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TN: Long Lines, But No Big Hang-ups

By Darryl Fears
Tennessee expects to break a record with nearly 3 million people voting in a presidential election. Thank goodness more than half of them voted early, said Brook Thompson, state coordinator of elections. "If we had 1.5 million more voters showing up today, it would have been awfully difficult to manage," he said.

For the first time, nearly the entire state -- 93 of 95 counties -- used electronic voting machines -- the same machines that have been criticized in past elections for not creating a paper trail to verify votes.

In 2004, when a record 2.4 million people voted, voters cast ballots past midnight at a polling station in East Nashville, the Nashville Tennessean reported.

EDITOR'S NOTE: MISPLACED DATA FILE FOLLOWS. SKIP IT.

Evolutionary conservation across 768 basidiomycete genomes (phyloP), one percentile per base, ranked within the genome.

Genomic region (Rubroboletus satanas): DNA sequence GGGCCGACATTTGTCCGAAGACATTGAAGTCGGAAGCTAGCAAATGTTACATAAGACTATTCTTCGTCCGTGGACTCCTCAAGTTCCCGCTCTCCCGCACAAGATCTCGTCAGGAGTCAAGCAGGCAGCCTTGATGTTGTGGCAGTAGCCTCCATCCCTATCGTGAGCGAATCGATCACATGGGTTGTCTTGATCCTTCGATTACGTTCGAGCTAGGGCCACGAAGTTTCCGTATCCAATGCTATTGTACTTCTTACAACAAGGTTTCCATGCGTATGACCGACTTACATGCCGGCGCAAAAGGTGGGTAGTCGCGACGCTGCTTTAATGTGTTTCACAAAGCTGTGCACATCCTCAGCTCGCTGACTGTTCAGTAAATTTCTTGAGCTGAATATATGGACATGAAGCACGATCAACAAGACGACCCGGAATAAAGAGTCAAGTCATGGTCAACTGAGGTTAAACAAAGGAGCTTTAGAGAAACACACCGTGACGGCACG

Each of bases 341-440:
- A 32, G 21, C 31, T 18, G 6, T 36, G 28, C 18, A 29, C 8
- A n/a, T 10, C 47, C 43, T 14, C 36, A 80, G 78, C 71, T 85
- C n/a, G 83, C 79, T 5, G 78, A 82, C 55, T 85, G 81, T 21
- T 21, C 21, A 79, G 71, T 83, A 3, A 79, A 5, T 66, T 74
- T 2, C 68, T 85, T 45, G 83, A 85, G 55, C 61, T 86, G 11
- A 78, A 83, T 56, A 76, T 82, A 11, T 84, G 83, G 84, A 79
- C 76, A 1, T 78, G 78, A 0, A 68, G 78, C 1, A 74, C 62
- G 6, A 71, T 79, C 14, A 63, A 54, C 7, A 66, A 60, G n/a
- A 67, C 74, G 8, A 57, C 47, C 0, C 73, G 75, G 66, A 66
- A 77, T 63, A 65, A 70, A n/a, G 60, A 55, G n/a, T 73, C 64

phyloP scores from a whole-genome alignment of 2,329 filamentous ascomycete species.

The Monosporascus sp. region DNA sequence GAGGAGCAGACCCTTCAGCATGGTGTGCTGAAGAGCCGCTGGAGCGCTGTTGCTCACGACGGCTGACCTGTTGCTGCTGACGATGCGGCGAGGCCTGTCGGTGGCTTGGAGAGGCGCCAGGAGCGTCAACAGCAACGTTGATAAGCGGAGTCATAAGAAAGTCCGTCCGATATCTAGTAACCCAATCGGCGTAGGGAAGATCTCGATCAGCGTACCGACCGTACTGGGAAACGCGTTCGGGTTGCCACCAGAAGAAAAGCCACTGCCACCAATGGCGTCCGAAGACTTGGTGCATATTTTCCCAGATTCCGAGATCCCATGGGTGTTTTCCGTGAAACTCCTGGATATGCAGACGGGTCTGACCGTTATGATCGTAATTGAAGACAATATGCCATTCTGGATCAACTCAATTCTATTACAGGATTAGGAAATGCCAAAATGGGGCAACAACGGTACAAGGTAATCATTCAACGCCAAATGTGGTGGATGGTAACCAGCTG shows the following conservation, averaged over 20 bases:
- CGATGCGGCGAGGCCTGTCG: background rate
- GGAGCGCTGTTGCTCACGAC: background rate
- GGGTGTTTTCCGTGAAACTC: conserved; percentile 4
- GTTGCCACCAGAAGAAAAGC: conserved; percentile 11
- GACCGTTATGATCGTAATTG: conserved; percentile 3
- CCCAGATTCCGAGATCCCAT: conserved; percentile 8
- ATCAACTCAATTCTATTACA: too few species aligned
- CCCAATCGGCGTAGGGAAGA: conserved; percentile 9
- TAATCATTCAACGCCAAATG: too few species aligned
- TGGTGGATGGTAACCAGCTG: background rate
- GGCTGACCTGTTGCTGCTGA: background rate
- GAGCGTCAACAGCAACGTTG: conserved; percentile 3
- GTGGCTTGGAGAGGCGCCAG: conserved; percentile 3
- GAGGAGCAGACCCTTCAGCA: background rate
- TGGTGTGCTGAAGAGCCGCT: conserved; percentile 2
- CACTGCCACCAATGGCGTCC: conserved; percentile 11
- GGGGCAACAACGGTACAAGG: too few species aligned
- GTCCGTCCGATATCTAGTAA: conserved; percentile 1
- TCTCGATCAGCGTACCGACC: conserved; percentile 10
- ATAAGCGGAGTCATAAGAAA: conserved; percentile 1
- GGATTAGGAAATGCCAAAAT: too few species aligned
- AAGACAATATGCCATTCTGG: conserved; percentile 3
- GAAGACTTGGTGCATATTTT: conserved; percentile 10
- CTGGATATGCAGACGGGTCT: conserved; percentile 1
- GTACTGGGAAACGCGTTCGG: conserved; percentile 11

About 250 miles south in the Atlanta area, where turnout was heavy and steady throughout the day, according to the Atlanta Journal Constitution, elections officials braced for a huge wave of after work hours voters. "It's going to be all feet and hands on deck and hold on for the ride," said John Austin, a Clayton County precinct manager.

At some polling stations, voters stood in line for three hours, and many across the state have called to report problems. Two hours before polls closed, a group called the Election Protection Coalition reported that it received 570 complaints, mostly concerning voter registration discrepancies, the newspaper reported.

State officials questioned the report, saying one organization was mistaken in reporting a power outage at a Fulton County precinct. "These groups haven't contacted our office to let us know about these complaints, said Matt Carrothers, a spokesman for the Secretary of State.

By Washington Post editors  |  November 4, 2008; 7:46 PM ET
Categories:  50 States , B_Blog  
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